Petrol and diesel prices for June are expected to decline significantly, with petrol prices anticipated to decline by over R1 per litre and diesel by over R1.30 per litre. However, the longer-term outlook is markedly more negative.
This is according to mid-month data from the Central Energy Fund (CEF) and an analysis by the Automobile Association of South Africa (AA).
The CEF’s data indicates substantial declines in the cost of all fuel types:
- Petrol 93 – a decrease of R1.12/litre
- Petrol 95 – a decrease of R1.13/litre
- Diesel 0.05% – a decrease of R1.37/litre
- Diesel 0.005% – a decrease of R1.28/litre
However, these price decreases are not official as they do not account for potential changes to taxes and levies imposed by the Department of Mineral Resources and Energy.
Taxes and levies make up 31% of the retail fuel cost in South Africa. This means that the department’s determinations greatly impact the final cost.
Also, retail margins and costs for storing, transporting, and pumping the fuel make up a further 15% of the fuel cost.
The department factors these costs and the levies when the fuel price is adjusted on the first Wednesday of every month.
Thus, the AA expects the real price decreases for petrol only to be around R1 per litre and for diesel around R1.30 per litre.
The association also pointed to the rand’s weakening, which reduced the potential price decrease.
From 31 March to 25 April, the USD/ZAR exchange rate averaged R18.30. When the CEF compiled its data, the rand had weakened to R19.07 to the dollar.
The local currency has weakened further to R19.26/USD due to a persistently weak economy, increased load-shedding, and accusations from the United States that South Africa supplied Russia with weapons.
The oil price decreased from a peak of $83.26/barrel on 12 April to $72.30/barrel on 23 May, which is positive news for the petrol price.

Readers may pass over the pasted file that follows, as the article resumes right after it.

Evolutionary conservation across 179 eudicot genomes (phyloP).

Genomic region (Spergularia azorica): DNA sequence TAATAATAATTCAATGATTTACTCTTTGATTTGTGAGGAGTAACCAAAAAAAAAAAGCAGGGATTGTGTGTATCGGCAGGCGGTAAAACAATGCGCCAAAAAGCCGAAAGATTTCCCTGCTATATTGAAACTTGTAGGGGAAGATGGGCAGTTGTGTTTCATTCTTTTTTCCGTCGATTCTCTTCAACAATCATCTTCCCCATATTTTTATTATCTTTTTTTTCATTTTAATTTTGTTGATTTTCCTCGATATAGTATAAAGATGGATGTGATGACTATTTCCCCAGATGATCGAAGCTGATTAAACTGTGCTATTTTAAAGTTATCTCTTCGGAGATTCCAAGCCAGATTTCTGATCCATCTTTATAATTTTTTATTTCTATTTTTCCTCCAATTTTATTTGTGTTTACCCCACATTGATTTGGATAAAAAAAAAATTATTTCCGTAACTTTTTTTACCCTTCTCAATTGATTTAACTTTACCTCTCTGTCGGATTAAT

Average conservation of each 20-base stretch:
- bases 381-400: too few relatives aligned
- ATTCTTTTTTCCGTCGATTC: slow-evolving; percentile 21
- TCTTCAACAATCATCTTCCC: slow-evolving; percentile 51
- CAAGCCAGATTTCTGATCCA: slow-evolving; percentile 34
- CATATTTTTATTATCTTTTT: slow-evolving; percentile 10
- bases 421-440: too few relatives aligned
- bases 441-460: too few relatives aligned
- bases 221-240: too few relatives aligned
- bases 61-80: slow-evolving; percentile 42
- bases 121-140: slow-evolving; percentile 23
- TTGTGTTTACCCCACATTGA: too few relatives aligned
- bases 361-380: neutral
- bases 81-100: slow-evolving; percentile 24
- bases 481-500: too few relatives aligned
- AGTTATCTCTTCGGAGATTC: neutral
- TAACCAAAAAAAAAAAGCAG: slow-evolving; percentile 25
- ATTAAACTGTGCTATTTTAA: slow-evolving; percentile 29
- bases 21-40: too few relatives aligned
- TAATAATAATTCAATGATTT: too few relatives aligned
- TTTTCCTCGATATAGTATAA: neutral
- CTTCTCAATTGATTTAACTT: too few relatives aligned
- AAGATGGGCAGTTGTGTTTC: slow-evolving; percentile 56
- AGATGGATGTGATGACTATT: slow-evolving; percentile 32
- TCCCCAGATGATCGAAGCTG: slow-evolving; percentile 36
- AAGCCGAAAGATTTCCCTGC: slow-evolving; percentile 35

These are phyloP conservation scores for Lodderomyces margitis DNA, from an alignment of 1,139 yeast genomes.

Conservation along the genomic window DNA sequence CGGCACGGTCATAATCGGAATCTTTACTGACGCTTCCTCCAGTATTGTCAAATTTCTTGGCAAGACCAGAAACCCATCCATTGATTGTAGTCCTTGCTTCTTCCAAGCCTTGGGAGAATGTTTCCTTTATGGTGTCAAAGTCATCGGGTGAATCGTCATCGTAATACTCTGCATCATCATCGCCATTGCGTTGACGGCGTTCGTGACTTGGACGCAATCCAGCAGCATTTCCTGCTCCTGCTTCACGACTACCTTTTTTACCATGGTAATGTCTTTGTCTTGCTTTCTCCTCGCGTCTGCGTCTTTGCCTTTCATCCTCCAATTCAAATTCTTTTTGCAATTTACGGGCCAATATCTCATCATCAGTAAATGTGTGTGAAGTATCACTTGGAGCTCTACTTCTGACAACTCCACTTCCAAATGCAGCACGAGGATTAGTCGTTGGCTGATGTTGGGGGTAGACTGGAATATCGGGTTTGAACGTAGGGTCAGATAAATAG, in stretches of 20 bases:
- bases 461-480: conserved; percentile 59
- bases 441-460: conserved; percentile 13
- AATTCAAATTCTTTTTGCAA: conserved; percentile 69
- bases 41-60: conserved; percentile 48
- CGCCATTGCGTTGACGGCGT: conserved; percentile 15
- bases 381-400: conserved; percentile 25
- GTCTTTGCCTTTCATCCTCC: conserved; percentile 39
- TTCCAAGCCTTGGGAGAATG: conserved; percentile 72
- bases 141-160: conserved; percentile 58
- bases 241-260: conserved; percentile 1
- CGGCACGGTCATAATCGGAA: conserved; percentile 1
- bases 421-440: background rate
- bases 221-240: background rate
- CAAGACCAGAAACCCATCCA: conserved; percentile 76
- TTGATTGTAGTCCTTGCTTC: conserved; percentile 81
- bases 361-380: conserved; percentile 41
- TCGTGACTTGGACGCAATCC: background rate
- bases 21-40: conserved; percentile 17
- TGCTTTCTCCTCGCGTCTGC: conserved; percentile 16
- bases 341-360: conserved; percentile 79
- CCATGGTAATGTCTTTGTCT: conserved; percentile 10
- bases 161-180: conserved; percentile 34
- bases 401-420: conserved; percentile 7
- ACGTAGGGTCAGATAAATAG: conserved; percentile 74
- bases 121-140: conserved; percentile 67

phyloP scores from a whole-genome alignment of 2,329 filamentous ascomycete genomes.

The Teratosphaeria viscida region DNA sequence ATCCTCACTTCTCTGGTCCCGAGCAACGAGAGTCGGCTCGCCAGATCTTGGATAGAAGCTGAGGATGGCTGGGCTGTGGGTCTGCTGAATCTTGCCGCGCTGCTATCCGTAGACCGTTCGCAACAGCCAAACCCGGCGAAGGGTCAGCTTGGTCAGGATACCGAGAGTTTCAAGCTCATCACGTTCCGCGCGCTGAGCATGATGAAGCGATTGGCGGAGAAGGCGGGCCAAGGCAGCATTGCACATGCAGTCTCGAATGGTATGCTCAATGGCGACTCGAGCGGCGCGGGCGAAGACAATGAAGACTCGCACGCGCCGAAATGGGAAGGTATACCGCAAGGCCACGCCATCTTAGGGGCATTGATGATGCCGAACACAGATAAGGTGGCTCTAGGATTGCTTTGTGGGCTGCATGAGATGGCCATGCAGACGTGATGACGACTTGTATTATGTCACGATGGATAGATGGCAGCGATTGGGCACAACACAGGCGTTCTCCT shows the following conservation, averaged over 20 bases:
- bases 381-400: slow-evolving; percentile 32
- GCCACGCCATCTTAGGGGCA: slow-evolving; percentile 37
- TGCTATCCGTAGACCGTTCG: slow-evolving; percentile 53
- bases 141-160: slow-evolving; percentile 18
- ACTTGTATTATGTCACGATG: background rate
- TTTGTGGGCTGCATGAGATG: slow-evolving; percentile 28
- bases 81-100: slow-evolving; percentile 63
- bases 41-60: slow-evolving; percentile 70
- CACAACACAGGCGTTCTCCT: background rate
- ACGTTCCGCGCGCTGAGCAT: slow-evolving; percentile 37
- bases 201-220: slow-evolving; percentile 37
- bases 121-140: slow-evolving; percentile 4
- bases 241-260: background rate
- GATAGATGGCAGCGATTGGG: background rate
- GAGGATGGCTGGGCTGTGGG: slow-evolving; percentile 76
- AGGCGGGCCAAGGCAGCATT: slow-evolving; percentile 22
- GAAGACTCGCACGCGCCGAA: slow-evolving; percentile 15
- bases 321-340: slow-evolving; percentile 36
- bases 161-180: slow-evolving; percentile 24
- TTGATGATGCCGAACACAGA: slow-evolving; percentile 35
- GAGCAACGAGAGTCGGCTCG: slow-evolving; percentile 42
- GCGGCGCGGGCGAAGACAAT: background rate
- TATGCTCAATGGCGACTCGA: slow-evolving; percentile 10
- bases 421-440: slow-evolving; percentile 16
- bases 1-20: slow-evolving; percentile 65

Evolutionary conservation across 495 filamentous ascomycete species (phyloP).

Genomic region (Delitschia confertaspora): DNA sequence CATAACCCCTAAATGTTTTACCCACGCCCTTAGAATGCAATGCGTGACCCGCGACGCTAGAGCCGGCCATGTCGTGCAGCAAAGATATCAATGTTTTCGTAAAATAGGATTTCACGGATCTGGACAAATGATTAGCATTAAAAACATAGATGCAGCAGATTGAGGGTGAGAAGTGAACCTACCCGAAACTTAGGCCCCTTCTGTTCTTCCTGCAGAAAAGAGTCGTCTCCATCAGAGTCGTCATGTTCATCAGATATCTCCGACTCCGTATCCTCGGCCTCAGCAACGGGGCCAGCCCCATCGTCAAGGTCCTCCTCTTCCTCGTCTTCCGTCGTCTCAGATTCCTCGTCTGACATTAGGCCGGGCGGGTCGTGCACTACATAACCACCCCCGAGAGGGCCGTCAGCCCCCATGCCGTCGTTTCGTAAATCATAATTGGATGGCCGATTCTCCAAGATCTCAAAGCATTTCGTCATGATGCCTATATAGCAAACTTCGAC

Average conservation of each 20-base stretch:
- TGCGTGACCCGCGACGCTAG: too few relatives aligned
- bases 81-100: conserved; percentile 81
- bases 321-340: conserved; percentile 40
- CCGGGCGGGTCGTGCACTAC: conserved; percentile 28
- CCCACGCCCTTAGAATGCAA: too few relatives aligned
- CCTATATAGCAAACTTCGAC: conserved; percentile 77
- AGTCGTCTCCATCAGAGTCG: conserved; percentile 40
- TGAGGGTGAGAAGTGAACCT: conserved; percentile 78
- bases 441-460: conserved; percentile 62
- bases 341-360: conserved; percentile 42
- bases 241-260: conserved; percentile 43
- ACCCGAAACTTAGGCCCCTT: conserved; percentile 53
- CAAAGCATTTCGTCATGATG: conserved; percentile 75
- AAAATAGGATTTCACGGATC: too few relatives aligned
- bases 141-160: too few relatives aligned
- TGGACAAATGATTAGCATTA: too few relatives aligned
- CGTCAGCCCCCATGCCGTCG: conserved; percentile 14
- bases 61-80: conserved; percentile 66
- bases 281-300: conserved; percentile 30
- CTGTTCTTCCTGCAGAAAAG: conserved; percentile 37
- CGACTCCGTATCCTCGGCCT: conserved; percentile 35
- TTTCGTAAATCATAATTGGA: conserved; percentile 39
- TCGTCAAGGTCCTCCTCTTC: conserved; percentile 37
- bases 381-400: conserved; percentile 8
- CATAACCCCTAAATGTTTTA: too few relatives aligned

Despite the rand’s weakness, the fuel outlook for June from the AA is positive, with significant reductions in all fuels likely.
According to the AA, this will positively impact the local economy by easing pressure on consumers and potentially reducing inflation, as fuel is a universal input in the economy.
The AA stressed that things would change before the official announcement, so the positive news must be taken cautiously.
Long-term outlook is negative
The longer-term outlook for fuel prices is markedly different from FNB Wealth and Investments’ senior economist Koketso Mano.
With the reopening of China’s economy and the normalisation of trade, Mano expects oil prices to trend higher for the remainder of 2023.
This upward pressure may be negated by a potential US recession later in the year. However, China’s economic performance will be the main driver of oil prices as they are the world’s largest importer.
The Organisation of the Petroleum Exporting Countries has also initiated supply cuts to ensure the oil price remains elevated despite recessionary fears.
The continued weakness of the rand will also push local fuel prices higher throughout 2023 as it is likely to become steadily more expensive to purchase, store, and transport oil in rand terms.
However, Mano does not expect the oil price to reach post-lockdown highs and thus expects the fuel price increases to be moderate.
Mano also urged caution as the global macroeconomic environment is highly volatile, making any futuristic prediction uncertain.